ANCHORAGE - An oil pipeline company plans to resume shipments from its terminal near the base of an Alaskan volcano that has sent hot boulders, huge ice chunks and mud flowing toward the terminal on several occasions since becoming active again in March.
Delaware-based Cook Inlet Pipeline Co. hopes to load the first tanker and resume operations by mid-August. The plan, which needs regulatory approval, is to bypass Drift River Terminal's mostly empty tanks and deliver oil directly to tankers through an underground pipeline.
But company officials said the resumption depends on the status of Mount Redoubt, which has quieted recently.
The terminal, which is owned by Cook Inlet Pipeline and Union Oil Company of California, a Chevron Corp. company, is surrounded by a concrete-reinforced dike that has kept it from being seriously damaged since Mount Redoubt became active. The facility is 22 miles from the volcano and about 100 miles southwest of Anchorage.
In March when the volcano began exploding, two tanks at the terminal contained 6.2 million gallons of crude. Most of that has been removed.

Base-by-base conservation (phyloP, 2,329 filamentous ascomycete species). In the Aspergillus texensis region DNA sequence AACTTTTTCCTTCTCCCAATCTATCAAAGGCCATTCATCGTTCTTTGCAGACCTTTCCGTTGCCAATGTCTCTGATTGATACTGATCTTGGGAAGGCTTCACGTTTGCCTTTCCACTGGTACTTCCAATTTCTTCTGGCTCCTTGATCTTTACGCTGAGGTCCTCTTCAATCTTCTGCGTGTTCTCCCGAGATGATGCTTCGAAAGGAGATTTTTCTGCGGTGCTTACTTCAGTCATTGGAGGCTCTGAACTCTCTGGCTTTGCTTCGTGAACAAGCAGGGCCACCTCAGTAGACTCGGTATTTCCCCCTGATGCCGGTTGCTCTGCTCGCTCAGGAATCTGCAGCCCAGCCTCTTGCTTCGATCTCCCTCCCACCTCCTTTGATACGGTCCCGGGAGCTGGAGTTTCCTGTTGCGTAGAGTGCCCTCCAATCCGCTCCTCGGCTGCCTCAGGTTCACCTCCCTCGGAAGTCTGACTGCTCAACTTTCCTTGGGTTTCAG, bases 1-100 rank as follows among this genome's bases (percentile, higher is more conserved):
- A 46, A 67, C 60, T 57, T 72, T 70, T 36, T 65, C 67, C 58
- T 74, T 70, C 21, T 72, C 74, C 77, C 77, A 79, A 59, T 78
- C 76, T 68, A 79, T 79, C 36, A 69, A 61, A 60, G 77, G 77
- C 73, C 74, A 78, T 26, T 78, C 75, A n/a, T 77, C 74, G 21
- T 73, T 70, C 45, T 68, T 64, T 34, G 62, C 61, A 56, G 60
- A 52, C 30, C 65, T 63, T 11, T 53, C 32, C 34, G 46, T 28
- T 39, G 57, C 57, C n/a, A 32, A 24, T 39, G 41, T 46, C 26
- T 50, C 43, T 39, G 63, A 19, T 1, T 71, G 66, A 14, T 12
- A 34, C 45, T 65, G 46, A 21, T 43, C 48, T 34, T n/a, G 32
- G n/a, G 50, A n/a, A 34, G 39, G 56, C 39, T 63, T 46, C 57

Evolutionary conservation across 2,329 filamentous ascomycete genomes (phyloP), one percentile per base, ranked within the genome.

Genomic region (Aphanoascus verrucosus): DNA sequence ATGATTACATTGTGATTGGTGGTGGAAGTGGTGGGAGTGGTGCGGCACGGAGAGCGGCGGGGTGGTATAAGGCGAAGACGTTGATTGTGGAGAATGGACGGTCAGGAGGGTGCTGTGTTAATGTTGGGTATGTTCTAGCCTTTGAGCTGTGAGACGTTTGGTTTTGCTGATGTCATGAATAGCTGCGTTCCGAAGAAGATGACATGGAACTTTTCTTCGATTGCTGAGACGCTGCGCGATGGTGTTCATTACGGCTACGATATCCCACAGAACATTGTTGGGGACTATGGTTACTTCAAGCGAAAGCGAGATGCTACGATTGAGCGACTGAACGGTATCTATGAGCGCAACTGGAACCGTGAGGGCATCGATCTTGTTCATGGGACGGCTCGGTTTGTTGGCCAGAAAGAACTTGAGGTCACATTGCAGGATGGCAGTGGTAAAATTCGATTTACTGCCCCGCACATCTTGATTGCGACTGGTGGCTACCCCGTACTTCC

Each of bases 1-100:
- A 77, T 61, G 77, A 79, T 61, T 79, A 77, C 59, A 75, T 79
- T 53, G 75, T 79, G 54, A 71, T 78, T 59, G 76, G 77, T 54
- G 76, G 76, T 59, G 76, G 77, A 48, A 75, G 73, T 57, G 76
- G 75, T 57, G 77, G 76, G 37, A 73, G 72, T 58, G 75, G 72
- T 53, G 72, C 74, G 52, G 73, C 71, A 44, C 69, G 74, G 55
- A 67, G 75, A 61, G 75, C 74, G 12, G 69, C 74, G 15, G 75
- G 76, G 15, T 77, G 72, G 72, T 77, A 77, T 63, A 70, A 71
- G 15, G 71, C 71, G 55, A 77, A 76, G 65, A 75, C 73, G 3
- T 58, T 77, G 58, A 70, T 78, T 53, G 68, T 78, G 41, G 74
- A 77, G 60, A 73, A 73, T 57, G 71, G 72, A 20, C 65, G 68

The 42-mile pipeline will undergo some modifications so that it will bypass the terminal tanks and deliver directly to tankers, Cook Inlet Pipeline spokesman Santana Gonzalez said.
The initial delivery should be about 90,000 barrels, and moving that oil to market will allow Chevron-owned oil platforms in Cook Inlet to return to production, he said.
Last spring's shutdown of the terminal created a ripple effect. Two storage facilities upstream quickly reached capacity, and that forced the shutdown on April 4 of 10 of Chevron's platforms.
Prior to production being stopped, the platforms produced approximately 7,500 barrels of oil a day.
Chevron expects two shipments of oil a month will be sent from Drift River, but the flow of oil could be less than before the shutdown, company spokeswoman Roxanne Sinz said.
Mount Redoubt began erupting March 22, but it's last significant explosion was on April 4 when the crater's lava dome was mostly destroyed. Since then, the volcano has been in a dome-building phase in which lava repeatedly has pushed up out of the crater and cooled.
"Our biggest concern is that someday gravity will decide to pull that down," said Celso Reyes, a geophysicist with the Alaska Volcano Observatory, which continues to closely monitor the volcano.
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